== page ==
Vision: A Resource for Writers
Lazette Gifford, Editor

If I Knew Then....

By Jayda McTyson
2004, Jayda McTyson

Late last year while doing an internet search, I stumbled upon the idea of freelancing through writing.  I thought this would be something I really would enjoy doing.  Writing and submitting sounded manageable, but they proved just a tad more complex than it appeared at first glance.  There were some things that I should have known at the outset, but only realized in hindsight. . Looking back, I realize it would have saved me invaluable time to have had a more structured approach to my writing.  I've since streamlined my efforts and organized properly in order to achieve my goals.  For those looking at freelancing, I would recommend the following course of action. 

Do Thorough Research

Research into markets, while sometimes tedious, is a worthwhile activity.  It saves valuable time and effort if you know what is expected by the editors to whom you are submitting your work.  Normally, I do nothing until I have completed a thorough investigation, but in my wild enthusiasm to submit I went ahead and sent my articles, minus a 'sparkling' query letter.   I'm a quick learner, so I later saved myself more headaches by reading every 'how to' article that dealt with submitting or querying for a piece of work.  I should have done this before I got carried away on a wave of eagerness.

On the other side of research, it is pointless to produce an article riddled with inaccuracies when information is free and readily available on the internet.   Editors are not going to do the research for you.  That's not part of their job. That role became yours when you undertook to write an article on your chosen subject matter.

Be Focused in Your Approach

Achieving one's dream of being a published writer takes perseverance and self-discipline.   Searching for publications to query and submit your work to takes a fair amount of time.  It then becomes a waste of energy if you don't follow through by actually sending off a piece of work or at least attempting to get an assignment.

Getting all your submissions out takes time.  There will be more rejections than acceptances, so you need some stick-to-it-iveness to keep at it until you start receiving jobs.  

Organization Is Key

An orderly approach is vital to freelance writing.  Each of us works differently, but organization is what brings all the various components together for the final output of either an article or a query.  I do all my searches at one time. Bear in mind that there's a lot of reading to be done if I don't know exactly what each publication covers.  I copy and paste all viable prospects to Microsoft Word.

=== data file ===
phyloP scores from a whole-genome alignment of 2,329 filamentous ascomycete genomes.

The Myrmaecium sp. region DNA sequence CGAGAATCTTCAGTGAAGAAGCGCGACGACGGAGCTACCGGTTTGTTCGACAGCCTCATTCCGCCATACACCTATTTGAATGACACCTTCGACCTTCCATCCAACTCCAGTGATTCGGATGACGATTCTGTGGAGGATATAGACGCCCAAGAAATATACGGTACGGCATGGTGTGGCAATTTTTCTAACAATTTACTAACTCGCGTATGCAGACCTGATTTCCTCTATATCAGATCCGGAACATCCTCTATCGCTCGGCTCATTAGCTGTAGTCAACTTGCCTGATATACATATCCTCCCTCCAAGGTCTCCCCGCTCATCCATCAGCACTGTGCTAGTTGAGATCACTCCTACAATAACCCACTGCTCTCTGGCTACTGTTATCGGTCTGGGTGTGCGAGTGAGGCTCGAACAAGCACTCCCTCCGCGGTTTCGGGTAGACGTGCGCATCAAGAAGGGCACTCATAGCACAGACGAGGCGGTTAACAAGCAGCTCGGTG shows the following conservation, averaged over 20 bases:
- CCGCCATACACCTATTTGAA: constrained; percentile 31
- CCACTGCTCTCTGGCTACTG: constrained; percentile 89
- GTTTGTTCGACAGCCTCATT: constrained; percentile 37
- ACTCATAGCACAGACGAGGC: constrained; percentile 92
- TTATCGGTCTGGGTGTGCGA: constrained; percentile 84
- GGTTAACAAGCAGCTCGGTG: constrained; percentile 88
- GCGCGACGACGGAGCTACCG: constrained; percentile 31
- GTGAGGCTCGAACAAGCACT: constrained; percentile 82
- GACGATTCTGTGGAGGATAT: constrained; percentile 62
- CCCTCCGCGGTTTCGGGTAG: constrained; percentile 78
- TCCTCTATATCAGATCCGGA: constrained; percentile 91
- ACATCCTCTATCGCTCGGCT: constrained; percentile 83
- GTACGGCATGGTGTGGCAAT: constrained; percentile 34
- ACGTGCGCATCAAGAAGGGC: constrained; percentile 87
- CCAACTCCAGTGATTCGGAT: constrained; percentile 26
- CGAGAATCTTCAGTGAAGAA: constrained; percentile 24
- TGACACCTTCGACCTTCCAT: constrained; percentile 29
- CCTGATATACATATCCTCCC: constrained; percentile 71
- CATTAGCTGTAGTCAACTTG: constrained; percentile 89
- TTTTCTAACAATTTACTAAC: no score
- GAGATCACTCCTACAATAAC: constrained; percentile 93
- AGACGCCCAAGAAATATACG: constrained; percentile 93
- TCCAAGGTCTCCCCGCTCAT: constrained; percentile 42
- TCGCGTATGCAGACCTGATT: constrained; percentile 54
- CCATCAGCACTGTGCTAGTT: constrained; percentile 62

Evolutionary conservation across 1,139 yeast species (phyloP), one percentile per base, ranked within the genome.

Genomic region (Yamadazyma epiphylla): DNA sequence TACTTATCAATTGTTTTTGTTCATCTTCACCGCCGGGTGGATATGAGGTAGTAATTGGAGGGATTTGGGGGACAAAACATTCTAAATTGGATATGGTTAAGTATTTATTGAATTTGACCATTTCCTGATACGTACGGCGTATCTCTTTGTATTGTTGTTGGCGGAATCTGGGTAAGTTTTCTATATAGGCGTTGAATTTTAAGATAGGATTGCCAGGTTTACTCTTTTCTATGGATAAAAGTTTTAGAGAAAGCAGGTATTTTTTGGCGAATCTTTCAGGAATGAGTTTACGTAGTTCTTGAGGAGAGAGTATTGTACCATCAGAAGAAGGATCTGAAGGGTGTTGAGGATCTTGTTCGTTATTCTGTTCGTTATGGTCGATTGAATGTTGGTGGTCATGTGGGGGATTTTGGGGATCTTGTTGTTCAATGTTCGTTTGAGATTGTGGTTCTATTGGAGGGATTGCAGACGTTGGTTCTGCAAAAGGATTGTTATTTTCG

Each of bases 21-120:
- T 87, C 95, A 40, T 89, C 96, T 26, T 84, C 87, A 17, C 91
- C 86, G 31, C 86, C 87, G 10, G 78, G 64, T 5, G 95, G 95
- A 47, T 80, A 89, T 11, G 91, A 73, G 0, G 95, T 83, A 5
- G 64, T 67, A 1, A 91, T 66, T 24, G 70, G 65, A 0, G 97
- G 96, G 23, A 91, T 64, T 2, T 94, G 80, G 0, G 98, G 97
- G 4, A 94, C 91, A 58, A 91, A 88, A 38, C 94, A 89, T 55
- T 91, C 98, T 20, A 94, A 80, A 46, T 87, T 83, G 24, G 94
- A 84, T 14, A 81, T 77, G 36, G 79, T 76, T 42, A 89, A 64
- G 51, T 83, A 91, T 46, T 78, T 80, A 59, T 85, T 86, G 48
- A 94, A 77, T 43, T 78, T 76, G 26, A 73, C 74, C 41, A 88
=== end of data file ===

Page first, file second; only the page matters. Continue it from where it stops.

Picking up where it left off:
After that, I focus on preparing one query at a time and try to complete each one before moving on to another.  As obvious and sensible as this approach may be, it is easy to fall into a pattern of trying to complete more than one query at a time by moving back and forth between them. This might work for some, but it is more practical to concentrate on one project at a time.  Your work is more easily managed when this approach is taken, and there is less likelihood of having confusion set in if tasks are broken down into individual steps.     

Build a Resume

One of my first accepted publications was inadvertently given away.  I truly did not realize when I submitted the piece that it was not to a paying site. I thought that surely if the article was good enough to be accepted, then it should have been good enough to be paid for.    I did not comprehend how valuable and handy those freebie pieces would become in the near future, and determined not to let any more of my work go without a price tag attached.   

When the time came for me to try to get paying jobs, it became apparent that many publications made it a matter of course to request a resume and clips, which yours truly definitely did not have. The 'How to' articles I read by the ream pointed to the fact that published 'clips' could be used in building a portfolio.  My point?  Don't discount the process of building up those writing credits.  One day -- sooner, rather than later -- you're going to need them!

Maintain a Positive Attitude

It is difficult to maintain a positive attitude in the face of rejection after rejection, but be determined to succeed. Countless writers that have gone before you and had to deal with numerous rejection letters before finally having a piece of work accepted.  Rome was not built in a day; keep writing and one day your name will be in print.